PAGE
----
Some serious landscaping means you can easily meander from pool to pool, surrounded by lovely native green ferns, and just generally lose yourself in the foreign languages and holiday accents. This is not the place to come if you are after some legit kiwi culture, as this place is 100 per cent on the tourist-tastic map.

The upside of this means that the facilities are to an international standard. Towels and free lockers are provided, and the change facilities are excellent.

The heated loungers were especially big with the Japanese, so much so a confrontation ensued when a large New Zealand woman tried to tell them their time was up, but they weren’t budging. (Footnote, I gave her my lounger just so the cross-cultural awkwardness would end). Pity, as they were fairly outstanding.

all paths lead - to Lake Rotorua

Imagine a world where all paths lead to a foot massage

Adult pools ($27)

If you’re watching your pennies the nearby adult pools (standard) still offer a great soak with a view, including the newly created ‘reflexology walk – a thermally heated foot bath.

Communication between ‘deluxe’ and ‘adult’ can be difficult so if your party is divided, best to make a plan to meet at the end of the soak.

The place to be in you want to 'get a room'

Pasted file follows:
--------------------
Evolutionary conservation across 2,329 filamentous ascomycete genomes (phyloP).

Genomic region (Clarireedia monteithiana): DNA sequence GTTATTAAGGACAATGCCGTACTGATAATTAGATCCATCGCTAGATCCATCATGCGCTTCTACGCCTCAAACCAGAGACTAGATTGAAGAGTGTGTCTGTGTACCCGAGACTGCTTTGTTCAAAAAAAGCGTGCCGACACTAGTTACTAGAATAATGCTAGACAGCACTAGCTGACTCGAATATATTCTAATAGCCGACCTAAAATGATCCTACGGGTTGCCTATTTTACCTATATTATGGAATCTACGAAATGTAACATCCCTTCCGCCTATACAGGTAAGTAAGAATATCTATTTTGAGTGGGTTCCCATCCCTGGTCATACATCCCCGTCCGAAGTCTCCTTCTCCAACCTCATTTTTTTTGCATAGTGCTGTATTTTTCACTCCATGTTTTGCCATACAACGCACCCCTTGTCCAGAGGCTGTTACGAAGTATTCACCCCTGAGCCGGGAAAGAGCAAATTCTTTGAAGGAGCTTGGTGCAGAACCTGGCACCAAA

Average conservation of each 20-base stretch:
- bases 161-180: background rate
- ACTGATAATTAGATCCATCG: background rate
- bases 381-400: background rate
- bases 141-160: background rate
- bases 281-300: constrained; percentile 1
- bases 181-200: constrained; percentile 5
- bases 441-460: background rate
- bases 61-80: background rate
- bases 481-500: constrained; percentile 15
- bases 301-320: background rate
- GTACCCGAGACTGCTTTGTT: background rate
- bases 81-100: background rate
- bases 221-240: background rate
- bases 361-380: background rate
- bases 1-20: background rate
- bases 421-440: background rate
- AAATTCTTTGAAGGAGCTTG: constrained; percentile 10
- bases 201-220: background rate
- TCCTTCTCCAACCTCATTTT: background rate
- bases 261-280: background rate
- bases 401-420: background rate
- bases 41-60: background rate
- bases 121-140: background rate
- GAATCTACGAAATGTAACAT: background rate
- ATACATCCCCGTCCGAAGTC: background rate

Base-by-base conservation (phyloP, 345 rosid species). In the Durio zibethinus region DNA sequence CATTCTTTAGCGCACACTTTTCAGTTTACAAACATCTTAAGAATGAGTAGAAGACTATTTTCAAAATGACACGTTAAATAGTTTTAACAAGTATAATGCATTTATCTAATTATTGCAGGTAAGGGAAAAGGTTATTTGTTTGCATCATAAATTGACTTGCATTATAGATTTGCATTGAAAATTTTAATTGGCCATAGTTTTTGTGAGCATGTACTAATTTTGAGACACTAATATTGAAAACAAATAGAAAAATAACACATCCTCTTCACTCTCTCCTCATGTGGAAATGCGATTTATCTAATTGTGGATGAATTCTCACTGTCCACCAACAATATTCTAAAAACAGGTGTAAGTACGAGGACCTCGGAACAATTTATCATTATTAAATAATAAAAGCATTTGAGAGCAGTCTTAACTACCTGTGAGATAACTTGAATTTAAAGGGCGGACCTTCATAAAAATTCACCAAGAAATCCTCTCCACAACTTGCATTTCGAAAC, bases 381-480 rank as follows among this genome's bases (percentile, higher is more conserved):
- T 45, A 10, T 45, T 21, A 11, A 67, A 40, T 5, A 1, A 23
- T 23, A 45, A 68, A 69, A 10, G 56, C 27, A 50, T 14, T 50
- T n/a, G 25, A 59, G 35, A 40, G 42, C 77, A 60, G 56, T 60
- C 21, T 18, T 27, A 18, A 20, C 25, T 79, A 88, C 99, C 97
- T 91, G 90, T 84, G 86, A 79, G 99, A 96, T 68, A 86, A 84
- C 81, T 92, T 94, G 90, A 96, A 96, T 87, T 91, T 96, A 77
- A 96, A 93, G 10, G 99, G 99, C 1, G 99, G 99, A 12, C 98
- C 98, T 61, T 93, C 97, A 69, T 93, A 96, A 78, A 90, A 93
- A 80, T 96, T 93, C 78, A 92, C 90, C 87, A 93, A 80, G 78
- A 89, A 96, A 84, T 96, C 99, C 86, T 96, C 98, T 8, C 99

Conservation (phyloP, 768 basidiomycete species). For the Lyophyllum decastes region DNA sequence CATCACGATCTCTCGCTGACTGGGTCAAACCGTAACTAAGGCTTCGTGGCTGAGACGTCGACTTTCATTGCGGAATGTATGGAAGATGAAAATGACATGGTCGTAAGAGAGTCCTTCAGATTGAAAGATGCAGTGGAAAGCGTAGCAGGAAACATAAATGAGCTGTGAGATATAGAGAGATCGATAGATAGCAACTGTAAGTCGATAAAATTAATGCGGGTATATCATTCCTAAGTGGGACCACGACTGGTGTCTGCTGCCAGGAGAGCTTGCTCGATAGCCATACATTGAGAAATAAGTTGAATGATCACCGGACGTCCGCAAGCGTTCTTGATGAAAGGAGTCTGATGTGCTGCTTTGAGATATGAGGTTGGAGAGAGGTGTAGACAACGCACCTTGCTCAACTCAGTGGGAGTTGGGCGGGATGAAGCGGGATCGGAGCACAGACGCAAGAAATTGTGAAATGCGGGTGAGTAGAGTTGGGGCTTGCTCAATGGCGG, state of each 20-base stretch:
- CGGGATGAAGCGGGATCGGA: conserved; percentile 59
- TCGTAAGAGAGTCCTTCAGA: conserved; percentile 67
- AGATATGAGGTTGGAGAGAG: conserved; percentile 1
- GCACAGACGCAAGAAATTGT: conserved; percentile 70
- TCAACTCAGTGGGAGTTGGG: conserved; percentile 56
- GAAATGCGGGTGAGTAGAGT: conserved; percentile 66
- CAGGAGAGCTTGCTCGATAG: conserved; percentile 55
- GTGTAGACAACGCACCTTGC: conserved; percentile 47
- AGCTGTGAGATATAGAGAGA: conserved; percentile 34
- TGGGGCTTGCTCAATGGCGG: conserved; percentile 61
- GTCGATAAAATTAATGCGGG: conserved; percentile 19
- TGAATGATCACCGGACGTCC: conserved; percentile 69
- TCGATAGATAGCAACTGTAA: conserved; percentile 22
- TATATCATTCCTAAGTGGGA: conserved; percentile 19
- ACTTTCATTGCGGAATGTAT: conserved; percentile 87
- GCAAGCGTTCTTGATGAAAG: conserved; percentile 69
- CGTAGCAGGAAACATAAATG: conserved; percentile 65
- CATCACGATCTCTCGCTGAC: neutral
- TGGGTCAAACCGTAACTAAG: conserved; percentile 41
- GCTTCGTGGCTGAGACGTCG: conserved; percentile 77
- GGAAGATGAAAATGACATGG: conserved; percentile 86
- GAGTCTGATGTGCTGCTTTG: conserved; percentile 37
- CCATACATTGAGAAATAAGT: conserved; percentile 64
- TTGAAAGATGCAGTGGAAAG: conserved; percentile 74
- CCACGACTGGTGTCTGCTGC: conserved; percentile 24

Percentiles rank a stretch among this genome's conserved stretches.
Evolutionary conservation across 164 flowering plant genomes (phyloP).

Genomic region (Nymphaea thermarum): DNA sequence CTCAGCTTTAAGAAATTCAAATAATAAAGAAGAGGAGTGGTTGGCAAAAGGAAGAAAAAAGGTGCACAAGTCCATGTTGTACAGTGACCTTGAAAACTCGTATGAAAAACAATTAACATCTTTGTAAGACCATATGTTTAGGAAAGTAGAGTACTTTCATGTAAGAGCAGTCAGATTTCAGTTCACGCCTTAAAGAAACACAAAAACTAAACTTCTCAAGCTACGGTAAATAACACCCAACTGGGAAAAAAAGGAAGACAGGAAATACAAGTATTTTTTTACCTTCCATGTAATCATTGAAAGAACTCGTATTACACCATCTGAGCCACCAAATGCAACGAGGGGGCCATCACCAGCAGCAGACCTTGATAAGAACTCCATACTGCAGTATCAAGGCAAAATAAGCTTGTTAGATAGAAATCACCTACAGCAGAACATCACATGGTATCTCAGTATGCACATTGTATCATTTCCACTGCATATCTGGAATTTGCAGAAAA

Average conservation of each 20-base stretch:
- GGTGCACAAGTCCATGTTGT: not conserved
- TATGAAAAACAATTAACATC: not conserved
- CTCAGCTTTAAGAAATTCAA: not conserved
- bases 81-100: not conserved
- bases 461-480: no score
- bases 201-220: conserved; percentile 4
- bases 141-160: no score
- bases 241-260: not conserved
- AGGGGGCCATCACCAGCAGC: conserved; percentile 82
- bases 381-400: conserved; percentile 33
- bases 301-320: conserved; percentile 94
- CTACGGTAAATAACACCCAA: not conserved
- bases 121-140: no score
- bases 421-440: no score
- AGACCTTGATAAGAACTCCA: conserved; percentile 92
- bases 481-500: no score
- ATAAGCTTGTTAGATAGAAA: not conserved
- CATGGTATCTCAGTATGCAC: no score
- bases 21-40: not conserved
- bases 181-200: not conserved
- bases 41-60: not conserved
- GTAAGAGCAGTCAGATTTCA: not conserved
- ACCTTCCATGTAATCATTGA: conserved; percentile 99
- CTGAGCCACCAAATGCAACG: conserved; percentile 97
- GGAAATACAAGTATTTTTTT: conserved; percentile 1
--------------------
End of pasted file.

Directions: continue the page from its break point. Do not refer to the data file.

The place to be in you want to ‘get a room’

Private pools ($27 deluxe, $19 standard)

If you’re after a bit more privacy my money is on the private pools deluxe. Trust me, it’s worth the extra $9upgrading from the standard adult private. Facing out onto the lake the view is ridiculous, if you just want to be on your jack jones, or prefer to soak sans budgie smugglers.

This pool was on steroids, at the nearby Redwood Forest

This pool was on steroids, at the nearby Redwood Forest

The rest….

Of course Rotorua offers so much more than tourist trail hot pool complexes. Sulphur offers so many colours and landscapes you can spend days, just weeks exploring moonscape landscapes, and pools the colour of a highlighter pen.

Unfortunately we ran out of time to explore the many free pools and hot springs in the area, including Kerosene Creek and Waiotapu Springs. If your idea of a good time is a long soak in a tub then Rotorua is your Utopia (nose plugs recommended).

The amazing Champagne pool. Sadly not advisable to drink

The amazing Champagne pool. Sadly not advisable to drink

High points: Getting spoilt for choice with so many dips to choose from, the heated loungers were a most excellent touch when the hot water became too much. Watching the travelling lawyer get followed from pool to pool by a French family of five, provided added entertainment.

Low points: My jewellery dissolved. Make sure you read the sign. And slightly unrelated, visiting Cobb & Co as an adult. Something’s need to stay in childhood.

Attire: foreign tattoos and mud packs

Best for: Unwinding after frantic Rotorua day chasing erupting geysers, boiling mud and Maori shows

Overall rating. 8.7

* all prices are NZ $. A big thanks to the Polynesian Spa who facilitated my visit